Around 4,500 engieneers will put in more than 50,000 hours this Christmas and New Year on projects around Scotland.
Over the festive period, signalling and overhead power lines will be renewed and replaced at locations around Glasgow. New tracks will be laid on sections of the west coast main line and on the main line between Edinburgh and Glasgow - while a junction in Lanarkshire will also be renewed.
Rail bosses have said that the work is taking place when the network is 50 per cent quieter than usual.
Work on the electrification of the network will also continue with new overhead powerlines and supporting equipment being installed on sections of the Stirling-Alloa-Dunblane route and further progress being made on the upgrade of tracks and platforms at Edinburgh Waverley.
Engineers will also be working to refurbish and maintain bridges, level crossings and tracks elsewhere across Scotland during the holidays.
Across Britain, more than 32,000 railway staff will be out delivering £160m-worth of work creating more reliable infrastructure, reducing journey times and improving facilities and services for passengers.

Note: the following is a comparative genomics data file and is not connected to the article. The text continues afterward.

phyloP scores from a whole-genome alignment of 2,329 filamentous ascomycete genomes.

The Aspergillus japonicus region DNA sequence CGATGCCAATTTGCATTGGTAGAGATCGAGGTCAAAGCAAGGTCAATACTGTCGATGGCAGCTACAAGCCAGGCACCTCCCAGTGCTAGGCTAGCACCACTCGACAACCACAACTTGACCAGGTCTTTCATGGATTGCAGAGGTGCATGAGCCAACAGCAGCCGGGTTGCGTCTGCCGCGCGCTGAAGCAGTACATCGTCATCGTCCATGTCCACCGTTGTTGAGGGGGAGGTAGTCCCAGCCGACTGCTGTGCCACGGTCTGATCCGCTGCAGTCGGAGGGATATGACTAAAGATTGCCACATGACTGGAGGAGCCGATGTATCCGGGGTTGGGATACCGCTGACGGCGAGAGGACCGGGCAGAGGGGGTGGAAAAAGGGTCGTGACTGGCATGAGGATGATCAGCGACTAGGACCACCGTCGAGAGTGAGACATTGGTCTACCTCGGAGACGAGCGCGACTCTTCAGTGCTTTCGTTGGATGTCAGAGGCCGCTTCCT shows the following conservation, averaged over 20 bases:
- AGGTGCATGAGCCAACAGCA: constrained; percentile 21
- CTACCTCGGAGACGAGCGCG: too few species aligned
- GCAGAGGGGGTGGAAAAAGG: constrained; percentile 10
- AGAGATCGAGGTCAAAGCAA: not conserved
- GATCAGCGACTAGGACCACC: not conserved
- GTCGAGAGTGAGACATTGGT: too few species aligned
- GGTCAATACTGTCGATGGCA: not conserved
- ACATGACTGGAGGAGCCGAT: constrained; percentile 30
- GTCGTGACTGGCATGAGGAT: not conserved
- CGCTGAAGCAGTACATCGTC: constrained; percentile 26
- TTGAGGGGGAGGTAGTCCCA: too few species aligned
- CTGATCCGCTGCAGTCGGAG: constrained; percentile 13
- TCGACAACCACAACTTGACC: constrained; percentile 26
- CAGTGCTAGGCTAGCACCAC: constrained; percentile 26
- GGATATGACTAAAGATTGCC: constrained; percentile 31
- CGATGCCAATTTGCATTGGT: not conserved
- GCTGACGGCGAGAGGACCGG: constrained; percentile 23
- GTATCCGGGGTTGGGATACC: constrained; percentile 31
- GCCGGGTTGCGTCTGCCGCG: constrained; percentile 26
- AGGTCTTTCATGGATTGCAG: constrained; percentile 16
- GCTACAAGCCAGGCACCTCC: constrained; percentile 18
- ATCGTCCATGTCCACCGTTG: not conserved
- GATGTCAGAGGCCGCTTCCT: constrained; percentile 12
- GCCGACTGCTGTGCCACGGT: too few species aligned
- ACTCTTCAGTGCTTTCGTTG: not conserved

Mark Carne, chief executive of Network Rail, said: “Thousands of passengers are on the cusp of seeing their rail journeys transformed in the months ahead as our massive £50bn Railway Upgrade Plan reaches its final stages with the introduction of thousands of new services now just around the corner.
“This Christmas will see over 30,000 dedicated and hardworking railway people working round the clock to deliver a bigger and better railway for the millions of people who rely on it every day.
“While most of the network is open for business as usual, some routes are heavily affected and so we strongly advise passengers to plan ahead this Christmas.
“We know that our railway is up to 50% quieter than usual during the festive period so taking on and delivering these huge transformational schemes at this time of year minimises our impact on passengers who, so research shows, understand the need for such activity.”
More than 95 per cent of the GB-wide network will be unaffected by the work, however, some routes will see significant changes to services.